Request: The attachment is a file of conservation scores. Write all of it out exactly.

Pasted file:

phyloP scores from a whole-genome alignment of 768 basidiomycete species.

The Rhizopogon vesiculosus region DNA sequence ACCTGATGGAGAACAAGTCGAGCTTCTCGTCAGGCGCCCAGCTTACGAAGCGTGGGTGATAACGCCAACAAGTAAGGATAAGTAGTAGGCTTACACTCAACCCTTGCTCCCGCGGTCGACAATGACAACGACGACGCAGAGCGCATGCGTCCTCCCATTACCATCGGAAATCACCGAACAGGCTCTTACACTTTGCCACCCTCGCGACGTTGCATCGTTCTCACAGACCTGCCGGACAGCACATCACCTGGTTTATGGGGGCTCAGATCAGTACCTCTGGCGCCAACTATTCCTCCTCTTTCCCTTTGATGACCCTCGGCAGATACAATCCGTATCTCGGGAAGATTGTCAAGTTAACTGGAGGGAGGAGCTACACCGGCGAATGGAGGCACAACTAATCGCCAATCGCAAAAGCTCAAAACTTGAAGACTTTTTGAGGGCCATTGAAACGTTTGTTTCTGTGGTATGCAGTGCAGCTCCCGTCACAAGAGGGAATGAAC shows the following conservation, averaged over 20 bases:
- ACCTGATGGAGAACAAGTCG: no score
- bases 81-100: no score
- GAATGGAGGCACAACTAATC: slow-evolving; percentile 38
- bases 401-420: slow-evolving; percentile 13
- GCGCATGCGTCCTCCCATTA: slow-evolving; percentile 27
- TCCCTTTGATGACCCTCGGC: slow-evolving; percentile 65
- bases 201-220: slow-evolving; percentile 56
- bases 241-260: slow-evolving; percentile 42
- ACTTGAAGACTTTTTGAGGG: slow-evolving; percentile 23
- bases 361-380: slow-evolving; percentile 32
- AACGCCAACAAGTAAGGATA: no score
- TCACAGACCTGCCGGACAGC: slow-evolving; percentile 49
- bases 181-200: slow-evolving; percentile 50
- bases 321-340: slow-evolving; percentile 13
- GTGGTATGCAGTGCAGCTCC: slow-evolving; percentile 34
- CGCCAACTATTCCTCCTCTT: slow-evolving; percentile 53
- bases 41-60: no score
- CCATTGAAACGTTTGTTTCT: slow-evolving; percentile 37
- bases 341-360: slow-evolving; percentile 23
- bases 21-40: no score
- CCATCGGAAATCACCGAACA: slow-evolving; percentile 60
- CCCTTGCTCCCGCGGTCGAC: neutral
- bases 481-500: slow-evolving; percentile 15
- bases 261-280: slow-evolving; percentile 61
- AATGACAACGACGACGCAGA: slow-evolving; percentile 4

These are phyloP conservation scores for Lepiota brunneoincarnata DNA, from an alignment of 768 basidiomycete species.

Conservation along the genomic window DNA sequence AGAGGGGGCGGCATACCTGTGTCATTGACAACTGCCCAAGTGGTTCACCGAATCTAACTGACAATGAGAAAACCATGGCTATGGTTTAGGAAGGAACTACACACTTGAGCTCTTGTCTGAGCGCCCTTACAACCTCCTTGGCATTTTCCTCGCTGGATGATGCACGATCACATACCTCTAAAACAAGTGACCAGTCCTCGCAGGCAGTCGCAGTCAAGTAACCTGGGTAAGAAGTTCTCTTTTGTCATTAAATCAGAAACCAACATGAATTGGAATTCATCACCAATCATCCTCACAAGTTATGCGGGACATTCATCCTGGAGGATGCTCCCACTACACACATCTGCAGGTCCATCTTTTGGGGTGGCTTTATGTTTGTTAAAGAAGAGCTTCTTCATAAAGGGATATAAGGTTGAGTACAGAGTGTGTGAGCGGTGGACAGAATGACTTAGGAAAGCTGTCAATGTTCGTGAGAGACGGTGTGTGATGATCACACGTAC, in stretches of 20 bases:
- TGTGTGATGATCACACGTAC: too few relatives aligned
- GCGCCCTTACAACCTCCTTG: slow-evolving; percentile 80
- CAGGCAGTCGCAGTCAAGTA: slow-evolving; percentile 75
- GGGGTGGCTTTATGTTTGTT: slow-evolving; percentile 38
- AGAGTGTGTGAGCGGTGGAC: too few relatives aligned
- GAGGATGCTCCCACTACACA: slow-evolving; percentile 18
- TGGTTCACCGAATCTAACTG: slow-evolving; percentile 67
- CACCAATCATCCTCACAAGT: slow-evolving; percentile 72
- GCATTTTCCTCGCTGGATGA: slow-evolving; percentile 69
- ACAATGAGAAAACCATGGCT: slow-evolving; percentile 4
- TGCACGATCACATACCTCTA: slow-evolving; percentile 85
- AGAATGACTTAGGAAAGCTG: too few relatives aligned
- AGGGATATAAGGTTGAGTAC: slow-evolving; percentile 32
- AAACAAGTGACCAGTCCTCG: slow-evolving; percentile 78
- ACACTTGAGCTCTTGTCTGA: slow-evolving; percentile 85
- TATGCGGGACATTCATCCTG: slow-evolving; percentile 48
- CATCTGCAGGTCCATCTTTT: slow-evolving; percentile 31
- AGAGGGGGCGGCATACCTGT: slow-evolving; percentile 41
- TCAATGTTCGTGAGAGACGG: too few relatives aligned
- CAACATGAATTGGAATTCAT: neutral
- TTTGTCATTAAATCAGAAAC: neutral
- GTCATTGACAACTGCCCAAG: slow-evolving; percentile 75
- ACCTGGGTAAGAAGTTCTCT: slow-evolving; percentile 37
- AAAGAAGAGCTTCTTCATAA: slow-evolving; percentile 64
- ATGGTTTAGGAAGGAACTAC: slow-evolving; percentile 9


phyloP scores from a whole-genome alignment of 768 basidiomycete species.

The Rhizopogon vesiculosus region DNA sequence ACCTGATGGAGAACAAGTCGAGCTTCTCGTCAGGCGCCCAGCTTACGAAGCGTGGGTGATAACGCCAACAAGTAAGGATAAGTAGTAGGCTTACACTCAACCCTTGCTCCCGCGGTCGACAATGACAACGACGACGCAGAGCGCATGCGTCCTCCCATTACCATCGGAAATCACCGAACAGGCTCTTACACTTTGCCACCCTCGCGACGTTGCATCGTTCTCACAGACCTGCCGGACAGCACATCACCTGGTTTATGGGGGCTCAGATCAGTACCTCTGGCGCCAACTATTCCTCCTCTTTCCCTTTGATGACCCTCGGCAGATACAATCCGTATCTCGGGAAGATTGTCAAGTTAACTGGAGGGAGGAGCTACACCGGCGAATGGAGGCACAACTAATCGCCAATCGCAAAAGCTCAAAACTTGAAGACTTTTTGAGGGCCATTGAAACGTTTGTTTCTGTGGTATGCAGTGCAGCTCCCGTCACAAGAGGGAATGAAC shows the following conservation, averaged over 20 bases:
- ACCTGATGGAGAACAAGTCG: no score
- bases 81-100: no score
- GAATGGAGGCACAACTAATC: slow-evolving; percentile 38
- bases 401-420: slow-evolving; percentile 13
- GCGCATGCGTCCTCCCATTA: slow-evolving; percentile 27
- TCCCTTTGATGACCCTCGGC: slow-evolving; percentile 65
- bases 201-220: slow-evolving; percentile 56
- bases 241-260: slow-evolving; percentile 42
- ACTTGAAGACTTTTTGAGGG: slow-evolving; percentile 23
- bases 361-380: slow-evolving; percentile 32
- AACGCCAACAAGTAAGGATA: no score
- TCACAGACCTGCCGGACAGC: slow-evolving; percentile 49
- bases 181-200: slow-evolving; percentile 50
- bases 321-340: slow-evolving; percentile 13
- GTGGTATGCAGTGCAGCTCC: slow-evolving; percentile 34
- CGCCAACTATTCCTCCTCTT: slow-evolving; percentile 53
- bases 41-60: no score
- CCATTGAAACGTTTGTTTCT: slow-evolving; percentile 37
- bases 341-360: slow-evolving; percentile 23
- bases 21-40: no score
- CCATCGGAAATCACCGAACA: slow-evolving; percentile 60
- CCCTTGCTCCCGCGGTCGAC: neutral
- bases 481-500: slow-evolving; percentile 15
- bases 261-280: slow-evolving; percentile 61
- AATGACAACGACGACGCAGA: slow-evolving; percentile 4

These are phyloP conservation scores for Lepiota brunneoincarnata DNA, from an alignment of 768 basidiomycete species.

Conservation along the genomic window DNA sequence AGAGGGGGCGGCATACCTGTGTCATTGACAACTGCCCAAGTGGTTCACCGAATCTAACTGACAATGAGAAAACCATGGCTATGGTTTAGGAAGGAACTACACACTTGAGCTCTTGTCTGAGCGCCCTTACAACCTCCTTGGCATTTTCCTCGCTGGATGATGCACGATCACATACCTCTAAAACAAGTGACCAGTCCTCGCAGGCAGTCGCAGTCAAGTAACCTGGGTAAGAAGTTCTCTTTTGTCATTAAATCAGAAACCAACATGAATTGGAATTCATCACCAATCATCCTCACAAGTTATGCGGGACATTCATCCTGGAGGATGCTCCCACTACACACATCTGCAGGTCCATCTTTTGGGGTGGCTTTATGTTTGTTAAAGAAGAGCTTCTTCATAAAGGGATATAAGGTTGAGTACAGAGTGTGTGAGCGGTGGACAGAATGACTTAGGAAAGCTGTCAATGTTCGTGAGAGACGGTGTGTGATGATCACACGTAC, in stretches of 20 bases:
- TGTGTGATGATCACACGTAC: too few relatives aligned
- GCGCCCTTACAACCTCCTTG: slow-evolving; percentile 80
- CAGGCAGTCGCAGTCAAGTA: slow-evolving; percentile 75
- GGGGTGGCTTTATGTTTGTT: slow-evolving; percentile 38
- AGAGTGTGTGAGCGGTGGAC: too few relatives aligned
- GAGGATGCTCCCACTACACA: slow-evolving; percentile 18
- TGGTTCACCGAATCTAACTG: slow-evolving; percentile 67
- CACCAATCATCCTCACAAGT: slow-evolving; percentile 72
- GCATTTTCCTCGCTGGATGA: slow-evolving; percentile 69
- ACAATGAGAAAACCATGGCT: slow-evolving; percentile 4
- TGCACGATCACATACCTCTA: slow-evolving; percentile 85
- AGAATGACTTAGGAAAGCTG: too few relatives aligned
- AGGGATATAAGGTTGAGTAC: slow-evolving; percentile 32
- AAACAAGTGACCAGTCCTCG: slow-evolving; percentile 78
- ACACTTGAGCTCTTGTCTGA: slow-evolving; percentile 85
- TATGCGGGACATTCATCCTG: slow-evolving; percentile 48
- CATCTGCAGGTCCATCTTTT: slow-evolving; percentile 31
- AGAGGGGGCGGCATACCTGT: slow-evolving; percentile 41
- TCAATGTTCGTGAGAGACGG: too few relatives aligned
- CAACATGAATTGGAATTCAT: neutral
- TTTGTCATTAAATCAGAAAC: neutral
- GTCATTGACAACTGCCCAAG: slow-evolving; percentile 75
- ACCTGGGTAAGAAGTTCTCT: slow-evolving; percentile 37
- AAAGAAGAGCTTCTTCATAA: slow-evolving; percentile 64
- ATGGTTTAGGAAGGAACTAC: slow-evolving; percentile 9